The Lawyer came home cheering the other night after they announced that the disastrous experiment known as ‘open plan’ was over and that proper office walls would be going back up.

The firm went open plan a few years ago, convinced that excessive gossip about reality TV shows would cease when forced out into the open. They tore down the office partitions while the solicitors stood glumly by, contemplating sharing their breathing space with secretaries and people from unlikely departments such as pensions or European law. It was just like the West Germans bracing themselves for the invasion from the East after the Berlin Wall came down.

“And besides,” said the Lawyer, speaking from a lofty plane, “it made concentrating on your work impossible.”

“As well as sending all those people having affairs off to the stationary cupboard,” I added.

“Yes, that was always very embarrassing,” murmured the Lawyer, remembering the time he’d caught the head of commercial in a compromising situation with his shirt tail inadvertently stapled to the ‘miscellaneous’ shelf.

“Mum, I’m fed up with open plan too,” said Deminimus, bolshie after a week back at school. “I can’t concentrate on homework if I have to do it on the kitchen table.”

“Me too. I need my own space,” chimed in Subjudice. “Open plan’s not fair and it’s not dignified.”

“And I want my own computer!” shouted Liability.

Up to now, we’ve fobbed them off with the Lawyer’s old computer kept in a corner of the kitchen, and forbidden them from touching the smart one in the study. The Lawyer, however, magnanimous at the thought of getting his own slice of window and a door to shut, said he’d get them all new computers for their bedrooms.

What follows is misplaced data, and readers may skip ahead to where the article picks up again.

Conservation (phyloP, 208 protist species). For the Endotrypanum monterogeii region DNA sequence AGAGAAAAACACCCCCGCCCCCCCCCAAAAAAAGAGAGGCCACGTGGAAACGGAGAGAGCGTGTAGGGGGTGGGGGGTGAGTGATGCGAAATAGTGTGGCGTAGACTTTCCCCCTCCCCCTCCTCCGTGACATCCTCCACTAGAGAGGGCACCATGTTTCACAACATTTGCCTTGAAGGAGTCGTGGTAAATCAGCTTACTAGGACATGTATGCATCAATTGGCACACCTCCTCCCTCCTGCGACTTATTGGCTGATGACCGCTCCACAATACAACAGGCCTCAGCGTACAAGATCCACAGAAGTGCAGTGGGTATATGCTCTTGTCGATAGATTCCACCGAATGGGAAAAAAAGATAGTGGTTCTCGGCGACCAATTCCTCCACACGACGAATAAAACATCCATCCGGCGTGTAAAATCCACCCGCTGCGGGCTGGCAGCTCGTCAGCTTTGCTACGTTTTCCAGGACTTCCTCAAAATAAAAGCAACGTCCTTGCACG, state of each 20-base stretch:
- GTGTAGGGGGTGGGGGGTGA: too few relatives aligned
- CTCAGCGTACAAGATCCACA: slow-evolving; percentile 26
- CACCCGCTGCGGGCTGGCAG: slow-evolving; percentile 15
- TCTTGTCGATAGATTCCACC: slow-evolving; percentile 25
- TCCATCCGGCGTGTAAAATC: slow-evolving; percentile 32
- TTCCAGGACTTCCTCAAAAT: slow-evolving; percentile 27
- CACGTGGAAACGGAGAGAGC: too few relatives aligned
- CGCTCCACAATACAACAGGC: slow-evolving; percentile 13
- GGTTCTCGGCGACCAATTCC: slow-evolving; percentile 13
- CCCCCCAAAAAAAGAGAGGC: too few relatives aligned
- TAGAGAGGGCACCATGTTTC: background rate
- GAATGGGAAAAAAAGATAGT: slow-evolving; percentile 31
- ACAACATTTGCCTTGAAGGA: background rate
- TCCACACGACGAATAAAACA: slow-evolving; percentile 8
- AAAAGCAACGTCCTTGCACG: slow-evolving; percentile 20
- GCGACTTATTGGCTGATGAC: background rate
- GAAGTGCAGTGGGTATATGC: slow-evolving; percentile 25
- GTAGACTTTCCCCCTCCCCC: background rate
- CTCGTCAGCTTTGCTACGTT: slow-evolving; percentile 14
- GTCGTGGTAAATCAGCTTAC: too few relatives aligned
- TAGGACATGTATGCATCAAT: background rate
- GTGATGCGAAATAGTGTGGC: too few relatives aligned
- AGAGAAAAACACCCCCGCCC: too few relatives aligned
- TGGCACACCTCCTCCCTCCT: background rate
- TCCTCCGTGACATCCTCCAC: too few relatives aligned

Of course, we had major tantrums about modem and RAM capacity, especially from those who didn’t understand what that meant (Liability and the Lawyer), but we eventually fixed them up with reasonable machines from the local PC Warehouse. After a cautionary lecture on surfing the internet and chatrooms (“Boring! You can always tell an old perv – all they want to do is talk about knickers all the time,” said Subjudice disconcertingly) we let them scurry up to their rooms.

Over the next few evenings I noticed they were coming back down to the kitchen more and more often. Soon, it seemed to me, they were even synchronising their visits to the biscuit jar and the bottle of blackcurrant squash in the fridge. A week into the private study experiment and Liability had moved her maths homework downstairs. “So you won’t be lonely, Mummy. And can you show me how to do fractions again?” she said.

By Friday night, Subjudice and Deminimus had joined her and were discussing how Subjudice could get the Greek alphabet tattooed up her arms to help her in Greek exams, and Deminimus was asking whether he could get away without learning any dates at all this year in history.

The Lawyer made an early appearance and was shocked at this scene of cosy family life. “What happened to computers in your rooms?” he asked.

“Well, it got lonely,” said Liability.

“And Mummy knows an awful lot,” said Deminimus.

“And if she disguises her writing I can get her to do essays on the Brontës,” said Subjudice.

“I like to think of it as being like Little House on the Prairie,” I said.

“But it’s just like open plan,” gasped the Lawyer.

“Offices are boring,” said Subjudice.

“Yes they are, aren’t they?” said the Lawyer, opening the biscuit jar. “Who do you think is really going to win Fame Academy?”